Brian Roberts created quite a stir at The Cable Show earlier this week when he showed off the new super modem that could bring data to your homes at about 160 megabits per second. The demo was great (watch video) but it was a lot of […]

Brian Roberts created quite a stir at The Cable Show earlier this week when he showed off the new super modem that could bring data to your homes at about 160 megabits per second. The demo was great (watch video) but it was a lot of FUD, Here are five reasons why:

* The modem is based on DOCSIS 3.0, which allows the cable operators to offer 160 megabits down and 120 megabits up. At some point in the future it will be expanded to a shared gigabit, thanks to Cisco.
* These speeds are shared, not dedicated. In other words, you, the subscriber is going to get between 20-to-50 megabits, NOT 160 megabits per second as Roberts said. Comcast has about 400 customers per node, and imagine all of them logging on at the same time.
* It is not going to be in couple of years. In 2005, gear maker ARRIS was talking about availability in two years. ABI Research had predicted shipments in 2007 and 60% market penetration by 2011. Looks like we are running late on those forecasts, so why should it be any different this time around.
* Even though TI is talking about shipping DOCSIS 3.0 related silicon in early 2008, sources say that might be too optimistic. There is a lot of hedging going on in the ecosystem, especially on the chip-side. 2010 is my best estimate on when this new superfast modem does show up.
* Historical Fact: Roberts’ future spin is good, but let’s not forget Comcast was an investor in @Home, which offered 10 megabits down service back in the day. Before cable companies killed it, of course to sell their own slower services.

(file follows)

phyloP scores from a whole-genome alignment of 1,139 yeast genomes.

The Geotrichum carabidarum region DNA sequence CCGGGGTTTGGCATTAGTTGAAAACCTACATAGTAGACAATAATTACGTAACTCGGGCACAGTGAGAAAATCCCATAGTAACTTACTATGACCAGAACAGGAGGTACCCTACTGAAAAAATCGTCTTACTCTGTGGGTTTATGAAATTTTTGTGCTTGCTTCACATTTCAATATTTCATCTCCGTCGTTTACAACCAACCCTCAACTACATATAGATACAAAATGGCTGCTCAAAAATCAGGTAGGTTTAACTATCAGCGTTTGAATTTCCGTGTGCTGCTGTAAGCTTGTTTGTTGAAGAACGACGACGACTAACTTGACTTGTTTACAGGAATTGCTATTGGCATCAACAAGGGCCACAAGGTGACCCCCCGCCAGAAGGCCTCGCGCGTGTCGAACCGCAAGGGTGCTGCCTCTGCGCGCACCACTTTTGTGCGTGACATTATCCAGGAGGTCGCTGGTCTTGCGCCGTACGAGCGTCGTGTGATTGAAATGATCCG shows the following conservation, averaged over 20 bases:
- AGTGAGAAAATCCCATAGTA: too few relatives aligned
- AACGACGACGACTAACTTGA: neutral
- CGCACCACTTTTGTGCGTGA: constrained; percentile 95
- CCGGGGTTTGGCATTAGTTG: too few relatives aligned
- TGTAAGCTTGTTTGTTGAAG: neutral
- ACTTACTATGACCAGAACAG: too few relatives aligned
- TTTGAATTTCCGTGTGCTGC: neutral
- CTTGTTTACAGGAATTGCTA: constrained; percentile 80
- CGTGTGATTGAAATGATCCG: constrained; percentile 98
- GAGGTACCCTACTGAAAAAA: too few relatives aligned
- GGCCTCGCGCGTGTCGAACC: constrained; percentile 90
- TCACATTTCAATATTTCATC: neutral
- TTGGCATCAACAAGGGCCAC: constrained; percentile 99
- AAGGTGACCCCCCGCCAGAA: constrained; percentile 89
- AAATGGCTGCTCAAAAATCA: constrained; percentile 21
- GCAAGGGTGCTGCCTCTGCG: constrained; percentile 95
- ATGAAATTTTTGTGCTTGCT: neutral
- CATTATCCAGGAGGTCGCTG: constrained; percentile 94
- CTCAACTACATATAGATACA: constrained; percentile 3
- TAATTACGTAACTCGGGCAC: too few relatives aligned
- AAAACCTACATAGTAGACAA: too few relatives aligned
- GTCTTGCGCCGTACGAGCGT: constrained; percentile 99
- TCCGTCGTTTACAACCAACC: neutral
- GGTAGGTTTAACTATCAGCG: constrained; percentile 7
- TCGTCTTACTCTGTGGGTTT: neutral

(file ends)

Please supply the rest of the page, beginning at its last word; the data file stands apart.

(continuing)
So why did Roberts show off the modem? My best guess: Comcast and rest of the cable industry is actually quite scared of Verizon’s fiber approach. What do you think?

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  1. Jeffrey McManus Friday, May 11, 2007

    I think your analysis nails it, Om. I have no idea if we’ll ever get FIOS in my nabe in San Francisco, but the second it arrives, I’m dumping our DSL. If the TV package Verizon offers is a better value than DirecTV, I’ll happily dump that too.

    I’ll never give a dime to Comcast but I’m sure there are tons of Comcast subscribers who will be thinking like me when they have a FIOS/TV alternative.

  2. Hey Om -

    Couple of comments to your post.

    First point/Downstream rates – 160 Mbps is the minimum specified (4 x 6 MHz channels). A shared gig is possible (if demand was there) now and Cisco is one of several CMTS vendors that could support this.

    Second point/Consumer speeds – Again, 4 channels is the minimum per bonding group. There are no technolgy hurdles to deploying more than one bonding group per node. If consumer demand supports this the technology supports this.

    Fourth point/Availability – modems will begin shipping in Q1 2008. In some cases, they may be pre-deployed (which means that the CMTS is scheduled for upgrade).


  3. Peter,

    I did mention the 1 gig shared upgrade path. The issue is when.

    on the more channels being available, it is going to be tough since they need all the bandwidth they can get for HD. I pointed that out in my previous post.

    The DBS guys are pressing their advantage. Echostar released their numbers earlier this week. that says it all.